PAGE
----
Over the past month I have been working on scanning all my old photos into a digital catalog. It has been a real journey of memories & discoveries of lost moments in time; most especially as I remember my mom. Looking at many of the old photos - some faded, some that I don’t remember, & some that seemed like they were from ancient times - I felt overwhelmed with the realization of how much wonder my mom instilled in my life.
“He was silent & gave no answer.” The description of Jesus as he stood before the judgement of the Temple Priests during his final week before crucifixion has remained transfixed within my thoughts. Why? With accusations that would surly lead to great suffering & catastrophic loss, how can Jesus just stand there & remain silent without even a whispered defence to his righteousness.
This past week has witnessed a great loss itself as many stood in shock of seeing the Notre Dame Cathedral in an inferno blaze as it became a ruin of history & iconic symbolism. It wasn’t long before…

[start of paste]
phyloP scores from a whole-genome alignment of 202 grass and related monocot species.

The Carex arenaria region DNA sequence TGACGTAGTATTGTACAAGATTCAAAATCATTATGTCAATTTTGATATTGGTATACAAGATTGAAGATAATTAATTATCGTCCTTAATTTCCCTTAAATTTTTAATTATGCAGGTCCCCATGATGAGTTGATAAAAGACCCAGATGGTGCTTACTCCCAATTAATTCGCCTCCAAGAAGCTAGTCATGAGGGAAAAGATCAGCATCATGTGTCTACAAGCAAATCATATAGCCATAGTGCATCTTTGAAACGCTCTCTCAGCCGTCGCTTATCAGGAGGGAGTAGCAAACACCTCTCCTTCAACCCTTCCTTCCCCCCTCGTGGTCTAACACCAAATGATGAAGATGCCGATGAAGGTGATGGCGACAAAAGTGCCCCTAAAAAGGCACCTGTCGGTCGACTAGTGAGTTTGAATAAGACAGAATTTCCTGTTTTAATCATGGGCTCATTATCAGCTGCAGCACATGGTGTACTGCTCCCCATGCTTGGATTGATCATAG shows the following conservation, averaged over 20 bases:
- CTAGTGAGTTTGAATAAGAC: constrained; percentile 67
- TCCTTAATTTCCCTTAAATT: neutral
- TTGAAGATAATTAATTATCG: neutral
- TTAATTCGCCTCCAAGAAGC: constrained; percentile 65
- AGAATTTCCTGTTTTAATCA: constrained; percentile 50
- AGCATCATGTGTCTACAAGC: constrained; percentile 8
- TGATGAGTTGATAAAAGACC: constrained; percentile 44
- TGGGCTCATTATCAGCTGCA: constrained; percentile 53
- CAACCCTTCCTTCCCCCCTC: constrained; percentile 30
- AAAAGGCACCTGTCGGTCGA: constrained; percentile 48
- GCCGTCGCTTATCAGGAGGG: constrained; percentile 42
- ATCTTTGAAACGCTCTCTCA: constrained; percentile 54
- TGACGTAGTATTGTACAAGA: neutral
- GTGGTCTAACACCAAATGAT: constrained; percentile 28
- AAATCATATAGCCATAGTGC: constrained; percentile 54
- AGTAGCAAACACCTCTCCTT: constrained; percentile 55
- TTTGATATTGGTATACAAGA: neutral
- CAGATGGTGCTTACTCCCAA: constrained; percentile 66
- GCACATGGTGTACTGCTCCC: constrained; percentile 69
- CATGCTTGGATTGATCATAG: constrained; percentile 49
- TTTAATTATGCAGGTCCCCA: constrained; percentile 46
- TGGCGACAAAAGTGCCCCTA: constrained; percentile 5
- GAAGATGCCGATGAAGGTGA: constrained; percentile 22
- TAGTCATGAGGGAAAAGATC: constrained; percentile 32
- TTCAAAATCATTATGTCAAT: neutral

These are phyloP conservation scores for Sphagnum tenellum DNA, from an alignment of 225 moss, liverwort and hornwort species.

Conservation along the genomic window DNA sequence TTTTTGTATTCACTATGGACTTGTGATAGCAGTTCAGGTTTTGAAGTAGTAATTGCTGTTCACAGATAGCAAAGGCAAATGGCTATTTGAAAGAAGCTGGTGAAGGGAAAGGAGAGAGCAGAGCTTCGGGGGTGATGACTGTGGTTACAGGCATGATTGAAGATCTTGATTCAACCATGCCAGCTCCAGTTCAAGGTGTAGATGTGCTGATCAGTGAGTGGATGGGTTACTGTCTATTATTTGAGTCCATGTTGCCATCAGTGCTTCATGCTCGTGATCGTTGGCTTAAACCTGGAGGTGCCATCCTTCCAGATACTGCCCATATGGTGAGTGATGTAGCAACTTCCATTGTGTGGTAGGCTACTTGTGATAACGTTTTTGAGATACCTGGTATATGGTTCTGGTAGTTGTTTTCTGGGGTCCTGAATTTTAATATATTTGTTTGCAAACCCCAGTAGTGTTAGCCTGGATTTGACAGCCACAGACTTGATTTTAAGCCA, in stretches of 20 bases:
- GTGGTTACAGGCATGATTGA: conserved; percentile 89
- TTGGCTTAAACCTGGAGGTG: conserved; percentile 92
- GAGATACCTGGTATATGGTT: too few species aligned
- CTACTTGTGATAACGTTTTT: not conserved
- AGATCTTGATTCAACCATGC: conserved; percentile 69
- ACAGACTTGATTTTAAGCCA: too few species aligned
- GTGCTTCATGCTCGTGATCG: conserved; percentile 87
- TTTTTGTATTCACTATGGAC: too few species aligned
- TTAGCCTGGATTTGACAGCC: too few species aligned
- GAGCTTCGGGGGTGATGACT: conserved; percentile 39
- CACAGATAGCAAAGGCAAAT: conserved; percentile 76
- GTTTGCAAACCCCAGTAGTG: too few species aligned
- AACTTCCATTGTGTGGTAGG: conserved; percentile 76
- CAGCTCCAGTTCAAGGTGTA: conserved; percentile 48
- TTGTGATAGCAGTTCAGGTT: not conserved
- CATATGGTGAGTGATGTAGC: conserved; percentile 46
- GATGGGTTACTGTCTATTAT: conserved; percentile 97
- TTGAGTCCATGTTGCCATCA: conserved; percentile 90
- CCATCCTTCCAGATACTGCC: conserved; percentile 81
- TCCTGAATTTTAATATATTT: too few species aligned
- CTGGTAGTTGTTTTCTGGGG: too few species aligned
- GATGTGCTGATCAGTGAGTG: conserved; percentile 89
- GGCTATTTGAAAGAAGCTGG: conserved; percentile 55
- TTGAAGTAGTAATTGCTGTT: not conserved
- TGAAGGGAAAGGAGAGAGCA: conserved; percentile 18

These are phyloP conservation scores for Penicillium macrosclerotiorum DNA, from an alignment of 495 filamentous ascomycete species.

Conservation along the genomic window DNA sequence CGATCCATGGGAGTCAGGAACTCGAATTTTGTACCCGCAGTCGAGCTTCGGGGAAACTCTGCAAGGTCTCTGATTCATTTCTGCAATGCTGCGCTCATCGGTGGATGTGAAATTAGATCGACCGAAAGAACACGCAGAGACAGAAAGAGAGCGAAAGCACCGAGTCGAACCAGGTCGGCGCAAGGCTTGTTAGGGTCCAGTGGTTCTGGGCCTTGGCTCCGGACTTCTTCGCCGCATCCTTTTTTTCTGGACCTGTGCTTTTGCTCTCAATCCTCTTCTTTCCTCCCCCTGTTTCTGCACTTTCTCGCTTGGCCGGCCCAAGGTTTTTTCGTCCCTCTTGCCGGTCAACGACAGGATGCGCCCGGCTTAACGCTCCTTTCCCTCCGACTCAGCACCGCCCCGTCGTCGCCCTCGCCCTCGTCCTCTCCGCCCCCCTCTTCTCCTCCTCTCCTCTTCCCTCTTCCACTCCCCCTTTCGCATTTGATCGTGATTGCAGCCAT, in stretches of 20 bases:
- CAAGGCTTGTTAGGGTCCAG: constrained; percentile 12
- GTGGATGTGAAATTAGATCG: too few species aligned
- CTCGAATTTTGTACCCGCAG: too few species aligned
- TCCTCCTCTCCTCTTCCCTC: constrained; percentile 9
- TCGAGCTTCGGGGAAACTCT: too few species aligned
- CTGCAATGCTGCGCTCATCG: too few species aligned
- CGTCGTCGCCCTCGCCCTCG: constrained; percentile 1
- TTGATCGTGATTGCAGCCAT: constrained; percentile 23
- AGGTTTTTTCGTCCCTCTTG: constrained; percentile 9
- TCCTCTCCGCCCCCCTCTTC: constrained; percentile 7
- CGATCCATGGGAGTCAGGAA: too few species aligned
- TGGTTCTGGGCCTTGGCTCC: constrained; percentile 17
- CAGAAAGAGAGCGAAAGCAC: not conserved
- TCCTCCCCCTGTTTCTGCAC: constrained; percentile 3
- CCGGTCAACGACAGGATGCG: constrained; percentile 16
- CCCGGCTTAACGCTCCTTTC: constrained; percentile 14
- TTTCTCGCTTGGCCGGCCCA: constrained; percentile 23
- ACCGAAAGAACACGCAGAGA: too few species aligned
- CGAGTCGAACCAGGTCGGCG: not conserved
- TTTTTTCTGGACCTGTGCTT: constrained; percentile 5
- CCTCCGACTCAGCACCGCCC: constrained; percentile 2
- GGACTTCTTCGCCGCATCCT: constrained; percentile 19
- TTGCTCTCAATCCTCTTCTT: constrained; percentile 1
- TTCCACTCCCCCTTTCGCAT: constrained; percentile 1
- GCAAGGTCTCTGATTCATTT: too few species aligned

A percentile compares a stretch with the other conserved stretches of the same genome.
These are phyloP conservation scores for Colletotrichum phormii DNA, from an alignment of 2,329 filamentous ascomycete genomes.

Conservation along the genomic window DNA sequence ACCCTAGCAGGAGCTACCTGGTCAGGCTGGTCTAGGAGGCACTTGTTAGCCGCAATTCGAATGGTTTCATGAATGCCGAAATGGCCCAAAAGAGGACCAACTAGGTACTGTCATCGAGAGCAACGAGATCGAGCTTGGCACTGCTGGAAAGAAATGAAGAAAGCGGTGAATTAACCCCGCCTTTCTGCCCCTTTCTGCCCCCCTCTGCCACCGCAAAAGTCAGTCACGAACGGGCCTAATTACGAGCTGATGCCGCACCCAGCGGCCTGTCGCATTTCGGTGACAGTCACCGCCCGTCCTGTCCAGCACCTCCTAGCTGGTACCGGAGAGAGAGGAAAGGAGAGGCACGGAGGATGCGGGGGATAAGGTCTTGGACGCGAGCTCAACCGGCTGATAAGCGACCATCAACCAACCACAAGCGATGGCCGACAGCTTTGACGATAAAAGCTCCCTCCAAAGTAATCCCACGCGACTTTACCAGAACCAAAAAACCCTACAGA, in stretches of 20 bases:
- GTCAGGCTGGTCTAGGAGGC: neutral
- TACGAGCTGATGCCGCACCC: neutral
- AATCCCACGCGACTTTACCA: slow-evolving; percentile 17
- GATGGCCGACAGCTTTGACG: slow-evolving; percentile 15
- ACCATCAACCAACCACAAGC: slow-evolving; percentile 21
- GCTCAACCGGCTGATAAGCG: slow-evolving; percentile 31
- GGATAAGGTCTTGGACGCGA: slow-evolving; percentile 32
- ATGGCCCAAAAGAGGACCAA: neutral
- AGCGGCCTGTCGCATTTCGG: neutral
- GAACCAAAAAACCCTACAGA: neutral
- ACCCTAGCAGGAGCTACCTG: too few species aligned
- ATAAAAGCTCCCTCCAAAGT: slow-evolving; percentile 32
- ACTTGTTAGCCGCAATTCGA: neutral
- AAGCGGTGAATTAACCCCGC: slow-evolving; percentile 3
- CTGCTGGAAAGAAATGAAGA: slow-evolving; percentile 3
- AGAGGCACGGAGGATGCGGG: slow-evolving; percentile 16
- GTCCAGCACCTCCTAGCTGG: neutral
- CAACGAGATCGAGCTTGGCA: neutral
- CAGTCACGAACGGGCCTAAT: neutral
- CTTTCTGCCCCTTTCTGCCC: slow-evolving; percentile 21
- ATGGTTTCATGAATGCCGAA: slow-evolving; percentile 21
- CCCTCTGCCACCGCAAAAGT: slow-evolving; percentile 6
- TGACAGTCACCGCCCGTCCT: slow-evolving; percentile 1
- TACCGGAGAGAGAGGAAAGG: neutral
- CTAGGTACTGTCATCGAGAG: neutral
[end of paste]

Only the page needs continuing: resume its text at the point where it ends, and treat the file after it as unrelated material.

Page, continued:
I think my first memories of hearing stories from the bible come from my early childhood. My mother would read to me before bed each evening while taking out this old & very large pictured children’s bible to narrate the stories of Moses, Samson, David & Goliath, & of course, Jesus & his band of disciples. Thinking back on this, I’m sure it has shaped the way I see the scriptures today in many ways.
It was a week ago that a small group of us asked this very question, how do I read the bible? Whether you accept the bible as being authoritative or not, it’s hard to escape not knowing many of the stories told within it. Between thematic presentations in film & music to YouTube & TED Talk motivational speakers, the stories of the bible entwine themselves into our culture & daily lives. So what significances do these stories have to us & how are we to read them in an authenticated form?
Over the years, I’ve come to see three main practices as a way to approach the bible…
I have spent the majority of my life in a wheelchair following a car accident in 1994. It has been a journey that has both had me endure great hardships & revealed some incredible summits of success. I wouldn’t trade my life in for anything different. But, it was the words of my friend the other day that had me paralyzed with how to respond.